I was 40 years old when I began acquiring fiction for Moody Press. My background included six years buying fiction and selling it in bookstores, four years of visiting Christian booksellers and interviewing them on why they were successful, and helping a fiction writer gain a publisher for a series of suspense novels.
The apostle Paul is known for many things, but what really stands out for me is his ministry of encouragement. I was in my early 20s and wondering what God might have for me when I decided to read the apostle Paul’s letters to highlight only his promises. It became a life-changing experience and the promises I read then still resonate in my soul well over 60 years later.
Mike Dellosso has been one of my clients for a long time. He has a powerful story to go with his latest book. He is using his self-published book, Fear Mountain, to fund his family’s adoption of a teenage girl.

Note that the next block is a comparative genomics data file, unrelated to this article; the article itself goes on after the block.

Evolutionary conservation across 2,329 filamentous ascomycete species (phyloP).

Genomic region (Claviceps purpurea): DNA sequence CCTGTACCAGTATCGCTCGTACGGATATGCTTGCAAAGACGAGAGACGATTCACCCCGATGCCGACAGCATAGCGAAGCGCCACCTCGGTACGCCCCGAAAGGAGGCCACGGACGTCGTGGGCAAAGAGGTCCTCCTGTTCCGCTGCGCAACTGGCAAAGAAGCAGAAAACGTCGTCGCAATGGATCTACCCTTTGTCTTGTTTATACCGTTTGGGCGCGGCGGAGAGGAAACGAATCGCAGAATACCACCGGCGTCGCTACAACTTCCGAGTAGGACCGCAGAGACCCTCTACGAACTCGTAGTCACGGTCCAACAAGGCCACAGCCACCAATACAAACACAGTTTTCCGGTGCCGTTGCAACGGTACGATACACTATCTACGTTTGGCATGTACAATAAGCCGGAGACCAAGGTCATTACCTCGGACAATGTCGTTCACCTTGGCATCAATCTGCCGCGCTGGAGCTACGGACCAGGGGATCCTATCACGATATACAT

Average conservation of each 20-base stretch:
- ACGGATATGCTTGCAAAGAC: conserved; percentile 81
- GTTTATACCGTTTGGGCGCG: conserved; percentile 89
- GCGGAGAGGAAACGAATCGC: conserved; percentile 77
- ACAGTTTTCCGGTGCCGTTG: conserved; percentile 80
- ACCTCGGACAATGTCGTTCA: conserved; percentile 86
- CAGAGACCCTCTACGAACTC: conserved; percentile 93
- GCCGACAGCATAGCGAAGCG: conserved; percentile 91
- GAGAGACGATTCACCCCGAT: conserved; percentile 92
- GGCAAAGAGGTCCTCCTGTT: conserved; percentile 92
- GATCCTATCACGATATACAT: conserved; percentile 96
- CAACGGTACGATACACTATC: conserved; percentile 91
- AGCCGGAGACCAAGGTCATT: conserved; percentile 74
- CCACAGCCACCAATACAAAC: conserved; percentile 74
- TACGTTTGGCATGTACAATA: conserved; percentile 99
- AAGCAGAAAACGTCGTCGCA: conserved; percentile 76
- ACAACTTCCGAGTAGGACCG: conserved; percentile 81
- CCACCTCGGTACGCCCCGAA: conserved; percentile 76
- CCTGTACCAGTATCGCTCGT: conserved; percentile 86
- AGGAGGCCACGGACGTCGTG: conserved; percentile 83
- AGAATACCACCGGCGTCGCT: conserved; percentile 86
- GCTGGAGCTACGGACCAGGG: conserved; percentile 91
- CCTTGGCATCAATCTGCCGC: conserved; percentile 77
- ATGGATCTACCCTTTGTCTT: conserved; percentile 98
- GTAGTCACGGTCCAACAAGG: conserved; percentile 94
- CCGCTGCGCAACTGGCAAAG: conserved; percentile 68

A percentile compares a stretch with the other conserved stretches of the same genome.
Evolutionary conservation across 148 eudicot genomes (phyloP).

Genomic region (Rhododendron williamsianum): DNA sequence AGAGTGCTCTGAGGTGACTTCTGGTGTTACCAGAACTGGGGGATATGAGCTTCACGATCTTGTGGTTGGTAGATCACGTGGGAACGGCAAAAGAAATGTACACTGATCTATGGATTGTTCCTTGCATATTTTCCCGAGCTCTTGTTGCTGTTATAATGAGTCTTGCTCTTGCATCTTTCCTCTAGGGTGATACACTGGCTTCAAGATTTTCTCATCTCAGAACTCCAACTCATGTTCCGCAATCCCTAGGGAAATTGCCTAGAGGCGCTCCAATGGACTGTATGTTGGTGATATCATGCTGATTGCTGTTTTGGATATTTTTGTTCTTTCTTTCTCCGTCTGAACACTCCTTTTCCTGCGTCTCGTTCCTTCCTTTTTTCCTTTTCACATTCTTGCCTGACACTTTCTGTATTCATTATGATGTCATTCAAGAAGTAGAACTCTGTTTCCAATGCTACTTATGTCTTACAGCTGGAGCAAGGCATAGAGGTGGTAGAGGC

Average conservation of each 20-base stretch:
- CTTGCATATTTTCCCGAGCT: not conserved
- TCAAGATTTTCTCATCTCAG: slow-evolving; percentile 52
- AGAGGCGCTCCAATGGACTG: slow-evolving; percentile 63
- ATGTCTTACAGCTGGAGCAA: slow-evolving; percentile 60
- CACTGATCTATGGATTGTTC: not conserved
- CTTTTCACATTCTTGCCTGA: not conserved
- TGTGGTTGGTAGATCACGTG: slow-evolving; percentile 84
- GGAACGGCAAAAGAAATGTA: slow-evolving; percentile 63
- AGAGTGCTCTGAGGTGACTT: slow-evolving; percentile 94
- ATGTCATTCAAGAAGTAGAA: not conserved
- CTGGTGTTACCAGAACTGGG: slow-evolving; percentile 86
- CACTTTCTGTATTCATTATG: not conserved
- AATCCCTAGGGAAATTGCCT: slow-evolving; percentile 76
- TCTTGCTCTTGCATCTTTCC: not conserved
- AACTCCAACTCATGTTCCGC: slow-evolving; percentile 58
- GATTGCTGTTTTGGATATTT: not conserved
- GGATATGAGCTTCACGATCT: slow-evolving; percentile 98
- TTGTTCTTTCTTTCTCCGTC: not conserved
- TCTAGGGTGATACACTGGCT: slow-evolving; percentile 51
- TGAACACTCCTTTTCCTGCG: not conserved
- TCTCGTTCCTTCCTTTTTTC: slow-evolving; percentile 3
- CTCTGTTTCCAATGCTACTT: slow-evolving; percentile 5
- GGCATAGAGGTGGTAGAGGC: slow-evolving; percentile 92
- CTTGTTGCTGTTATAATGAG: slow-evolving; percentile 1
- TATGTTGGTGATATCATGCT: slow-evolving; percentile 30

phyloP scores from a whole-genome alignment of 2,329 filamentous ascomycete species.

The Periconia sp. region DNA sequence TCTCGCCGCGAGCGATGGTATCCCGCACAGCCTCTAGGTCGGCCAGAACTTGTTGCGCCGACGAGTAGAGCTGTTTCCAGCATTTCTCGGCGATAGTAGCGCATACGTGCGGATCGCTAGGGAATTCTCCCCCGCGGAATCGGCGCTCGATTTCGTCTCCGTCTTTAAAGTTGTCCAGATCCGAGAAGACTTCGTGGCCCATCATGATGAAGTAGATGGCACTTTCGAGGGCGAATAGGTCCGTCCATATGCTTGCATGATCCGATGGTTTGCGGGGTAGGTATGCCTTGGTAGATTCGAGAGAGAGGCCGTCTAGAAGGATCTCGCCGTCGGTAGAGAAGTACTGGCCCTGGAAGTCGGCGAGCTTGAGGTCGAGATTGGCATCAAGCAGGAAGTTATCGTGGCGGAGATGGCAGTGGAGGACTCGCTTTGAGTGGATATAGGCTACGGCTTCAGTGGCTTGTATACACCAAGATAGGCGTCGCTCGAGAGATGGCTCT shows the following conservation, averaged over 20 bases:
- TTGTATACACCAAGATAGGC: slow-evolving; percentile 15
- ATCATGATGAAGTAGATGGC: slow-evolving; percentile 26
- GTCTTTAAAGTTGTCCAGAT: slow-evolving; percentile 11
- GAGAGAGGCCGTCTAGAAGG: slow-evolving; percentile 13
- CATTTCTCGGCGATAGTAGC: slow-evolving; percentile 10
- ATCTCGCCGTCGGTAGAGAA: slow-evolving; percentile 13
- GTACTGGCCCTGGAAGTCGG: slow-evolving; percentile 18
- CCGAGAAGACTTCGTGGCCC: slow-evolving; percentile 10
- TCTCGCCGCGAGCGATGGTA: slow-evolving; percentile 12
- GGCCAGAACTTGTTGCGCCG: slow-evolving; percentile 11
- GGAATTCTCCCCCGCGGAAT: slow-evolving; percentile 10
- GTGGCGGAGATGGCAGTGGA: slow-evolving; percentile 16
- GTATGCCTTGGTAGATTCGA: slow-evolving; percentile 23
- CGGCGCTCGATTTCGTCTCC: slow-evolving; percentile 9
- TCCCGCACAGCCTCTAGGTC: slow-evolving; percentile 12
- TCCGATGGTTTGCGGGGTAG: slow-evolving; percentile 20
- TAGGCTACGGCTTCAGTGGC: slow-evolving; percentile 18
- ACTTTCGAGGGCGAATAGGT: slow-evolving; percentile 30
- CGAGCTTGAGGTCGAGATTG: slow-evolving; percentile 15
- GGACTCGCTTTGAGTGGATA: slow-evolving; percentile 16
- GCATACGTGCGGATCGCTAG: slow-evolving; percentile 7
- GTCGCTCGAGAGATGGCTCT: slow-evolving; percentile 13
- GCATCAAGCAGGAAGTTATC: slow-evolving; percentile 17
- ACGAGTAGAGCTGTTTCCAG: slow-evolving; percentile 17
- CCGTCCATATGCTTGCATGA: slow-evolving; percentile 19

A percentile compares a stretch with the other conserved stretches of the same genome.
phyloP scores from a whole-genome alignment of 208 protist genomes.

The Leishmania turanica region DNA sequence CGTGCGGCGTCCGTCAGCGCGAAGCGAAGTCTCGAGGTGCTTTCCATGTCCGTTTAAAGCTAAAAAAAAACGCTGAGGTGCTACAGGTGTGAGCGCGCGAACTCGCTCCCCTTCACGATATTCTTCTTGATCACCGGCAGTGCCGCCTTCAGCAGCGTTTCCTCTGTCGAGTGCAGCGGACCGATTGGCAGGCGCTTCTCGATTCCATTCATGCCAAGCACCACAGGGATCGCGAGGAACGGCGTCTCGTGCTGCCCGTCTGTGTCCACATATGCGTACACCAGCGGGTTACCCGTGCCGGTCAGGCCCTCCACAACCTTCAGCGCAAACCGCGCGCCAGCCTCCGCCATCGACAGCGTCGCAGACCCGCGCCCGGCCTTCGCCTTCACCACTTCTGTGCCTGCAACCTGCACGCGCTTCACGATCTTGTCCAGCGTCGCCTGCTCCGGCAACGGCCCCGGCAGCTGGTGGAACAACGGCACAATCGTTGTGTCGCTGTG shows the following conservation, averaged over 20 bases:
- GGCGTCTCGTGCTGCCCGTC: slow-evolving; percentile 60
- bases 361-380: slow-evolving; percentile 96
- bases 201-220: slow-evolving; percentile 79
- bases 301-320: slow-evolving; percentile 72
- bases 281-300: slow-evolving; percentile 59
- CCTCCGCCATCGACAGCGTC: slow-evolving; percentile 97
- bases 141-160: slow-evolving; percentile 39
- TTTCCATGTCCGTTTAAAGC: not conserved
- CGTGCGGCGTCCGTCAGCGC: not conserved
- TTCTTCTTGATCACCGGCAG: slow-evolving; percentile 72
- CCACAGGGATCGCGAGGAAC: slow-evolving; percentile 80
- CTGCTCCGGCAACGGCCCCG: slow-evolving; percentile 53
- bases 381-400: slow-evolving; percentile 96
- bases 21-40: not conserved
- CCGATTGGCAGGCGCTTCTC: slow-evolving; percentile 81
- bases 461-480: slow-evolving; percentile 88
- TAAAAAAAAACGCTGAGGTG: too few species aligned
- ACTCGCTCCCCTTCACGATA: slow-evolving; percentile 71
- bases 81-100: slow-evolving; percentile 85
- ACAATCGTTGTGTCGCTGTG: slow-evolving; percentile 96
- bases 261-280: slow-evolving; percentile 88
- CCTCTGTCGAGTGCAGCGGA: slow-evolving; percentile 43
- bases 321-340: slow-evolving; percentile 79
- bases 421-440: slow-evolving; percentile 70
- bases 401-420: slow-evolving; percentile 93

First let me express my gratefulness to God for letting me represent the authors of the following three books. All three represent God at work in the lives of the writers, each in God’s distinctive way of helping them overcome huge disadvantages. These books represent apologetics, help for parents whose children are afflicted by autism, and God’s miraculous way of intervening in life’s desperate situations told in story form.
By Lori Hatcher
The mountain breezes are cool as we snake our way up the interstate to the Ridgecrest Conference Center. My fellow writers and I are on our way to the legendary Blue Ridge Mountains Christian Writers Conference in Black Mountain, North Carolina, the second largest annual gathering of Christian writers in the nation. BRMCWC has a reputation as the place where careers are launched, visions are realized, and years of hard work find their reward.
Publishing has always been rife with rumors of publishers misjudging the potential of a book. For years Publishers Weekly would run an article on “sure-fire bestsellers” that were busts. Sometimes it is editors in the acquisitions department simply misjudging a book’s appeal—and sometimes it is marketing leaders applying what I call conventional wisdom to a book proposal.